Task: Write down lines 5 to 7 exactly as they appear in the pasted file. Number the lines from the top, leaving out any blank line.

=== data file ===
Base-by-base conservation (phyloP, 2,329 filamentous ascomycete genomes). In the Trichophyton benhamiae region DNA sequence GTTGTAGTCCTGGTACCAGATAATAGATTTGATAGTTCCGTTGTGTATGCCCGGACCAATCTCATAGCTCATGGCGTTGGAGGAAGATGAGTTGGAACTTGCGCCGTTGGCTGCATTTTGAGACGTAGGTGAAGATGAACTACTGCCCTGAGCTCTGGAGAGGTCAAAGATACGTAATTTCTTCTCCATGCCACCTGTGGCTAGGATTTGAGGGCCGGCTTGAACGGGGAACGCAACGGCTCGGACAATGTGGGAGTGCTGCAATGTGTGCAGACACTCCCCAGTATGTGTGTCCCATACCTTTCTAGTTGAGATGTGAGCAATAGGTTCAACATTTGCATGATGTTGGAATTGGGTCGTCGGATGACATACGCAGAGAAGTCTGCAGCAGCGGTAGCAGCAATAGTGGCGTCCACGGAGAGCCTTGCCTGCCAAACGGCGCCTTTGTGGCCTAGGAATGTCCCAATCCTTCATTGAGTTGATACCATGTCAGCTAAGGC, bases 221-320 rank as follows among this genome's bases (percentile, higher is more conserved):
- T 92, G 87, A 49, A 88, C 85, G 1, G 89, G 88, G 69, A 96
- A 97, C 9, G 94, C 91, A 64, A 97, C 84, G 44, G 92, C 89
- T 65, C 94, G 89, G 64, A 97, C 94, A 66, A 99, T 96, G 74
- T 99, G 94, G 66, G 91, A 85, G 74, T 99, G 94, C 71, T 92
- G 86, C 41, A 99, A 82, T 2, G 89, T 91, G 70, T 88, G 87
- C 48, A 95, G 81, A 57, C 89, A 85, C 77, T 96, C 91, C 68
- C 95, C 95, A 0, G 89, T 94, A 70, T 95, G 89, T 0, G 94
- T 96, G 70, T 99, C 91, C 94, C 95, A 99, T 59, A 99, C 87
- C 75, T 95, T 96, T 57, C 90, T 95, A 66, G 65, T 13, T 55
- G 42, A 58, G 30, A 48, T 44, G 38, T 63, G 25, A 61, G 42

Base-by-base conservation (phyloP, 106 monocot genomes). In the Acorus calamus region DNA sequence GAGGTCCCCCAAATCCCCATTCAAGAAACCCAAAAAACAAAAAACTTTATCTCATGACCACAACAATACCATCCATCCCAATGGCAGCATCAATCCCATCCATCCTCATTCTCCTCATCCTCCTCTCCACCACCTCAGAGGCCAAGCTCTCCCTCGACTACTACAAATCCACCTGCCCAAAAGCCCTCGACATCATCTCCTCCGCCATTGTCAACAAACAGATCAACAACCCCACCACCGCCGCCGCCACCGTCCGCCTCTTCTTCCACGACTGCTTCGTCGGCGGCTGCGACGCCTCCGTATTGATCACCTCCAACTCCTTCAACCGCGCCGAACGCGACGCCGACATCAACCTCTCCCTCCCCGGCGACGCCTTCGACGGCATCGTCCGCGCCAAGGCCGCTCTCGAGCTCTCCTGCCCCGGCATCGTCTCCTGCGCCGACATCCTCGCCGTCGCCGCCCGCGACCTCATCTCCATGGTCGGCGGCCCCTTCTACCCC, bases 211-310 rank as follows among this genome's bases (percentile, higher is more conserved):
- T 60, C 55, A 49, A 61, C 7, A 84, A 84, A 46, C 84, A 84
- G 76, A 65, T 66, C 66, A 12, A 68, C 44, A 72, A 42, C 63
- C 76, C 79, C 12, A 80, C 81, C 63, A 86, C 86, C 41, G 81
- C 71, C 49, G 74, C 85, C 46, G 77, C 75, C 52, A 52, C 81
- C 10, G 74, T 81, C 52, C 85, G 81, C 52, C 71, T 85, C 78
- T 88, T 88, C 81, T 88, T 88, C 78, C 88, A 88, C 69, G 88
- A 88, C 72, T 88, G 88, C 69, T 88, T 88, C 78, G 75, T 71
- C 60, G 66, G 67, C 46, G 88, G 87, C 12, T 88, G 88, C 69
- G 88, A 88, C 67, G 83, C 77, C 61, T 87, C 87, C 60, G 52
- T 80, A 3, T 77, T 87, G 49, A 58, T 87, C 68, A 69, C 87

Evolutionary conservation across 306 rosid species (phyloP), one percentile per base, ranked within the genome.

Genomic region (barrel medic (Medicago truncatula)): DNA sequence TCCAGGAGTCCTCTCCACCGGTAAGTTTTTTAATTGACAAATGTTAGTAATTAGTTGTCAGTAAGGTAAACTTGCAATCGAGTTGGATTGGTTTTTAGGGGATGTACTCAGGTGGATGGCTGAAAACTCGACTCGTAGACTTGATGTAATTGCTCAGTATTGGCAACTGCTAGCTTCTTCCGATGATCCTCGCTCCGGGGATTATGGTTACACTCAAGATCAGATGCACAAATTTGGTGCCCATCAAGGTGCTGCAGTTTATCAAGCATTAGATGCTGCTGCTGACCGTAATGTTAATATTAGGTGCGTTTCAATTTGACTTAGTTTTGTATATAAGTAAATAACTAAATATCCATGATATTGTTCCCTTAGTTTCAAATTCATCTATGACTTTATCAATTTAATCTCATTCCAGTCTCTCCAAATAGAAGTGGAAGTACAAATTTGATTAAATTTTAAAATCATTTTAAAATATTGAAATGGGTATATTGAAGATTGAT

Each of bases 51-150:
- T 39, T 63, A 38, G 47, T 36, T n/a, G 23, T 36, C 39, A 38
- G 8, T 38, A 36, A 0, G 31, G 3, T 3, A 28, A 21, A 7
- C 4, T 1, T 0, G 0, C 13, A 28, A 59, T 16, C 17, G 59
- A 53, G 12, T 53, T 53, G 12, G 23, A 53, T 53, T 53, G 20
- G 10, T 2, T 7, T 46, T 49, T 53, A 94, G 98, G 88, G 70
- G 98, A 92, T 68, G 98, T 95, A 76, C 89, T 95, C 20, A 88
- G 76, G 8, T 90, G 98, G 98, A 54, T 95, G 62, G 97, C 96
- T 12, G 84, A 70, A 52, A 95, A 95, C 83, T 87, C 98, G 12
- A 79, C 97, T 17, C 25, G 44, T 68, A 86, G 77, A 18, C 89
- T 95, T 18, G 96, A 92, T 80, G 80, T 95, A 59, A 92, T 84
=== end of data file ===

- T 99, G 94, G 66, G 91, A 85, G 74, T 99, G 94, C 71, T 92
- G 86, C 41, A 99, A 82, T 2, G 89, T 91, G 70, T 88, G 87
- C 48, A 95, G 81, A 57, C 89, A 85, C 77, T 96, C 91, C 68